God has made a world in which human actions produce results, causes have effects. In Jeremiah’s time inept attempts of a small nation to play power politics with alliances with great powers, while ignoring ingrained dishonesty and neglecting injustice at home, led to the destruction of their capital city, Jerusalem, and the forced exile of their elites to the land of a conquering empire. Jesus knew that his declaring and showing the simple virtues of loving and trusting God, and living out that love in everyday life with people round about, would evoke a negative response from those in authority. They wanted people to follow what they said about God and rules for life, rather than what God showed about Himself in Jesus. Jesus knew this would lead to suffering and his own death. Peter quite understandably did not want to believe how hard it was going to be. But Jesus made clear that following Him was not a soft option that you could tack on to an unchanged worldly life –the commitment could involve suffering and sacrifice.
In our day most of us here have had quite a cushy existence able to live comfortably and go where we want and do what we want. But in the world God has made the rapid burning of fossil fuels (that took millions of years of photosynthesis to create) results in changes of climate, unstable atmosphere, droughts and wildfires, torrential rain, fierce winds. Chopping down forests in the mountains sends the rainwater rushing down rivers and creating floods. Continual exploitation of wild species and habitats leads to increased human contact with animal diseases- Bird flu, Ebola, Zika and COVID-19. Like Jeremiah we can do our best to understand and tell out what is going wrong, and what seems likely to result from the consequences of generations of headlong pursuit of short-term pleasures, comfortable lifestyle and ‘progress’. And we can plead with God for ourselves and our fellow human beings. And like Jesus disciples we may have to learn what it is to carry a cross. As we pray that God’s will may be done we recognise that God’s will may not be at all what we may expect.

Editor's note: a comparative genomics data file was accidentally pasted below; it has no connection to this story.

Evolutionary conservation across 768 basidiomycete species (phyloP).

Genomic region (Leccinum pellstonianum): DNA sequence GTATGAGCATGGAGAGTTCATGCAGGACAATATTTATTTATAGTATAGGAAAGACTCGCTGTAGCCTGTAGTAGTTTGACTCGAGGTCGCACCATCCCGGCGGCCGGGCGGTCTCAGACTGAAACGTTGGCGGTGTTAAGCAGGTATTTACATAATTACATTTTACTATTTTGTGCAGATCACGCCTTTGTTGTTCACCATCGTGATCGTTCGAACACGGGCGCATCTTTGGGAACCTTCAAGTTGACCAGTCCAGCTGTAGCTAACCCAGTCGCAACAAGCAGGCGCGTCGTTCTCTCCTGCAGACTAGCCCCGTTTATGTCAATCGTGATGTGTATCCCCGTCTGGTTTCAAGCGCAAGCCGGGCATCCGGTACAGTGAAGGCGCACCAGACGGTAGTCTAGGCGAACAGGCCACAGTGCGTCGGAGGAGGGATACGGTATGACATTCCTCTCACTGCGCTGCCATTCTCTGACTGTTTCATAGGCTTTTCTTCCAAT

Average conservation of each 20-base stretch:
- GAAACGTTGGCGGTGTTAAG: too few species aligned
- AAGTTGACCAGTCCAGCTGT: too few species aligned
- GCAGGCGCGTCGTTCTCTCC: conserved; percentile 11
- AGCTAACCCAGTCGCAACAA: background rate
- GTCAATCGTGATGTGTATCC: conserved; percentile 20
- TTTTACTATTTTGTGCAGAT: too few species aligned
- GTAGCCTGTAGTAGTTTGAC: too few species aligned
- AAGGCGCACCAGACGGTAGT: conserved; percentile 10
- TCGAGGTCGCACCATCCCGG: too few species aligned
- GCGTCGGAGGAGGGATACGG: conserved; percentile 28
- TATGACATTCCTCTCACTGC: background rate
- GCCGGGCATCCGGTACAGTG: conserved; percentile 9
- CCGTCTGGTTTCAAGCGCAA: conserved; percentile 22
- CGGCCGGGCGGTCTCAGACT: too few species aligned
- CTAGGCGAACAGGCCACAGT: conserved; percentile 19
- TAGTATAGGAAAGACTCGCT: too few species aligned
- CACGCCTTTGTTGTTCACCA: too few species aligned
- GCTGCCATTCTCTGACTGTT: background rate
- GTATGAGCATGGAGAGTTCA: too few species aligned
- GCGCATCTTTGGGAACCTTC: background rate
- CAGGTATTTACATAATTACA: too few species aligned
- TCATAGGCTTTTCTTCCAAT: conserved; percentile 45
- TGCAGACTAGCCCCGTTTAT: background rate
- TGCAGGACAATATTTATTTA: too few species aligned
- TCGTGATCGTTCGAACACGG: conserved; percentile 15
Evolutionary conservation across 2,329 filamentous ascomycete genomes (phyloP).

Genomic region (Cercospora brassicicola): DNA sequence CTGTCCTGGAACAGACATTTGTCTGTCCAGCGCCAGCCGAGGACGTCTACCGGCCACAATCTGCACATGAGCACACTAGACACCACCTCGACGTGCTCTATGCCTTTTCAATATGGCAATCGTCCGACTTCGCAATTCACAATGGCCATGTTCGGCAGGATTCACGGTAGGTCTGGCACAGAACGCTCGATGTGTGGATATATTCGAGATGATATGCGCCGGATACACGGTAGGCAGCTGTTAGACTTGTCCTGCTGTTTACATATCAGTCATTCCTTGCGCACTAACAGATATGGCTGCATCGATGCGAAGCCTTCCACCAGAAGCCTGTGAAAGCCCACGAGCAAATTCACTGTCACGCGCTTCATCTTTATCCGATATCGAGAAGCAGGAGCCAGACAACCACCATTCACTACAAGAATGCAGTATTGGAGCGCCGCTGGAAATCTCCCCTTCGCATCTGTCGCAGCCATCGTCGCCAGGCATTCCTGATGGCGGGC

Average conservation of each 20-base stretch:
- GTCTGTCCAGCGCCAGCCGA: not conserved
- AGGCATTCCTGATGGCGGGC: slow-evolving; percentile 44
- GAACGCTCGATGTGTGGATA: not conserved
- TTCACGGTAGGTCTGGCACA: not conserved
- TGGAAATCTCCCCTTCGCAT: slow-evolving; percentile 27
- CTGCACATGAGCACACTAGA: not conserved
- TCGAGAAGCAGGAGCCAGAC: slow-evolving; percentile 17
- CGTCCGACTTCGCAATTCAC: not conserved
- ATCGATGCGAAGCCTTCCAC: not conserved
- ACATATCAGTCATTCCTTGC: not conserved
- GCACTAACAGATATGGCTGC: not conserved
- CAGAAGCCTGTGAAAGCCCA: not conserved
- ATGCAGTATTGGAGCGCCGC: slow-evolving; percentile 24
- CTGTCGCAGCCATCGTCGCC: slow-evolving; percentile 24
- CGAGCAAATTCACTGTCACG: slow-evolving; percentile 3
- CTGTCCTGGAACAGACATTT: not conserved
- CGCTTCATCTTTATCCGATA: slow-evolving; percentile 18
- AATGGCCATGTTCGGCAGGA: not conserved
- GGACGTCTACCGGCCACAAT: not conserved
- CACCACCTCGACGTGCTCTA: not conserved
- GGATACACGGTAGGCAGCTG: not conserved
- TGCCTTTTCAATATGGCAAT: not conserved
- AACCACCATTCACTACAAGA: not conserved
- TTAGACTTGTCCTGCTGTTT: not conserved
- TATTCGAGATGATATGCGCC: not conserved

Our final reading from St Paul is his advice about how we, as people redeemed and called by Christ, should live. It has so much in it that we can apply to our everyday lives, and challenges for us to see how we measure up. We pray that with God’s help we can.
Read- Romans 12:9-21
In a photo from a BBC report of anti-government marchers in Minsk, Belarus on 15th August, the Russian words on the cardboard placard say ‘GOD EXISTS’.
• How does our knowledge and understanding of God shape our responses to the world around us?
Gracious God, grant us the witness of your Spirit as we evaluate our own lifestyles and priorities in the light of the life of Jesus and the teaching of Paul, and help us to come to you in prayer for all humanity.
We pray for your world, for leaders of nations and governments and of public opinion called upon to make difficult decisions which affect people’s health and livelihoods, asking that they may be informed by your wisdom and compassion. – silence
We pray for our communities, for the places in which we live and the people whom we love, recognising our inter-dependence on each other, and our shared vulnerability in this time of crisis. – silence
We pray for your Church, seeking to proclaim your message of life and hope, yet struggling to find new ways of witnessing and worshipping together, asking that we may be strengthened to live out the truth of your kingdom. – silence
We pray for all people everywhere, for those who are struggling with illness and isolation, for those fearful about jobs and livelihoods and life itself, and for all those who face an uncertain future. – silence
Lord you know the depths of our hearts and the needs of our suffering world. Be with us as we face this coming week, and always, in Jesus’ name, Amen.
The Grace of our Lord Jesus Christ, the Love of God and the Fellowship of the Holy Spirit be with us all, evermore. Amen